February 8, 2024

Hello again!

This is Isaac bringing you all the final blog from my internship here at the Grain Place. Over the past 5 weeks, I have been able to serve as the first participant in the TOPP internship program here at the farm. Given that I had never been to Nebraska before or worked on a grain / row crop farm, this experience was full of firsts. In this last blog, I want to take some time to describe the activities from this last week on the farm as well as reflect on my time here as a whole. Without further ado, let’s get into my final week on the farm.

This last week was split between long days working out on the farm and a few days for reflection and completion of my writing assignments for this internship. Monday through Thursday, I worked full days everyday and was able to help complete a few different projects. Since Friday, I have continued doing the basic chores for the animals, but have spent the rest of the time working on finishing off my writing assignments, reflecting on this experience, and continuing to work through my online course.

In terms of the farm work this week, on Monday, I was able to help grind food for the hogs. Their feed recipe for this batch was composed of: 1930 lbs. of popcorn screenings, 2250 lbs. of bird food flour, 884 lbs. of barley and wheat aspirations, as well as a small amount of minerals (salt, kelp, feeding clay, and zinc sulfate). In addition to making food for the hogs, Robert was able to fix their waterer this week and we provided them with fresh, new bedding. When putting down the bedding, we spread grain underneath it in order to utilize pigs’ natural rooting behavior to aerate and mix this material before composting it – which is shown below.

Speaking of compost, I was able to do some more work with the compost last Tuesday. I spent some time turning one pile to aerate it and to incorporate the carbonaceous hay material that I had added a few weeks ago. Further, I spent the afternoon that day scooping out the livestock trailers and adding this bedding material to the compost pile. The combination of hay bedding and manure is a perfect and balanced feedstock for composting, as is shown below.

Moving onto Wednesday, Robert and I spent a good portion of the morning moving the cattle onto a sectioned off area of cornstalks, and ensuring that the electric fencing was working properly in this new paddock. The cattle were very excited to get out after being in the corral for a few days, and I was able to get some beautiful pictures of them out in the corn stalks. After this project, I was able to help with the loading and transportation of three pigs to the butcher. While we transported pigs to the butcher Wednesday, on Sunday, the butcher came to us, and I was able to see the processing of three pigs on the farm. Robert’s brother is a local butcher who specializes in hogs, and he came out to the farm in order to process pigs that had been purchased by his family. I had never seen this process before and it was a very informative and memorable experience.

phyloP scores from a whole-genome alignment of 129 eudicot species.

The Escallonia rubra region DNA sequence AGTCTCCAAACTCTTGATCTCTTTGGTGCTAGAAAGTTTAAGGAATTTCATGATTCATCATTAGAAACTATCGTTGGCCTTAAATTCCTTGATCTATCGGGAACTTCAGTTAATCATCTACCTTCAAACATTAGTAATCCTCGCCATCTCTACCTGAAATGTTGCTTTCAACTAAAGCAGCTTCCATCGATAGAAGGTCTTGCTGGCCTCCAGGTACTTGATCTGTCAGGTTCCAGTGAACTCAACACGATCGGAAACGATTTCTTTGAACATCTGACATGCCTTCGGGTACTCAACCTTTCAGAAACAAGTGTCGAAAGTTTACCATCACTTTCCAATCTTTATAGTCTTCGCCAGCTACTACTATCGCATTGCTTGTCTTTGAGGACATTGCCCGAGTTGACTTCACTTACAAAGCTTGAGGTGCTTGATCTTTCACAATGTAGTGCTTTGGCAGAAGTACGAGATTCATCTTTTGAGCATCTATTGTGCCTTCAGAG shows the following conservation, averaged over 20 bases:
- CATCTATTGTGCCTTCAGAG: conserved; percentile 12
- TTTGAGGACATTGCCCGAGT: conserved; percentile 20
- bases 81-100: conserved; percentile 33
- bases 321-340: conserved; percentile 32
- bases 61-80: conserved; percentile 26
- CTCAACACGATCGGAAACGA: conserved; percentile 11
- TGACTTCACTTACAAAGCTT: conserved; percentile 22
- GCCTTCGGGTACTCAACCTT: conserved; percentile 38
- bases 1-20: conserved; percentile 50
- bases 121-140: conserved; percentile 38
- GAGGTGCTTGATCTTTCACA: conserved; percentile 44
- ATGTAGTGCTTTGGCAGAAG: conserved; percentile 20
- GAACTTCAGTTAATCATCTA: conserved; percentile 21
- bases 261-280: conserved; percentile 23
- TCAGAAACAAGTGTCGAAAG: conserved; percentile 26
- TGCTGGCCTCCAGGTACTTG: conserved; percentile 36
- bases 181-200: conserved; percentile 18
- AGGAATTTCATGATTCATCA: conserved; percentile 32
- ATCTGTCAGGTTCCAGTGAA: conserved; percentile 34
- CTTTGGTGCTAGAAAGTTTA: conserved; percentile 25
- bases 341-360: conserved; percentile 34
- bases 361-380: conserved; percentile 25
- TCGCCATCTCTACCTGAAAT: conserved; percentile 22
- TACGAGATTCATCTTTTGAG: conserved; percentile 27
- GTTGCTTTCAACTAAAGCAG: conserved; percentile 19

Now, to reflect on my time here as a whole. In the short time that I was able to work and stay at the farm, I have gained numerous new skills and a new appreciation for a different scale of agriculture. I was able to learn new skills including operating a tractor with different implements, which was one of my goals for this experience. Further, I feel as though I was able to greatly improve my understanding of livestock care, behavior, and processing, as well as row cropping, grain processing, and much more. This internship also allowed me to make new connections through my time on the farm, attendance of the NSAS conference, and meetings with members of the Grain Place Foundation board. Lastly, this internship has given me an opportunity to hone my scientific writing skills with the production of scientific reports about the farm, and embark on a completely new style of writing through this blog. I am grateful for all of these different experiences, and am very happy with the amount of experience I was able to gain in this short time.

With my departure from the farm approaching quickly, I am equally saddened and excited to leave. I am sad to leave this place, the people, and animals that have made themselves my home for the last few weeks. But, I am extremely excited to continue my own journey and carry on the lessons and perspective from my time here. Following my departure from the Grain Place, I will be spending a few weeks at home before moving up to Boston, Massachusetts to begin a job at a company that constructs and maintains urban farms throughout the city and wider region. It will certainly be a different landscape than the farm here, but I am excited to face a new place with different challenges. I want to thank everyone at the Grain Place for making this a wonderful experience and share my appreciation for anyone who has taken the time to read these blogs and follow along on my journey.

Our Pilot Internship Program is supported through the United States Department of Agriculture (USDA) Transition to Organic Partnership Program (TOPP). TOPP is a program of the USDA Organic Transition Initiative and is administered by the USDA Agricultural Marketing Service (AMS) National Organic Program (NOP)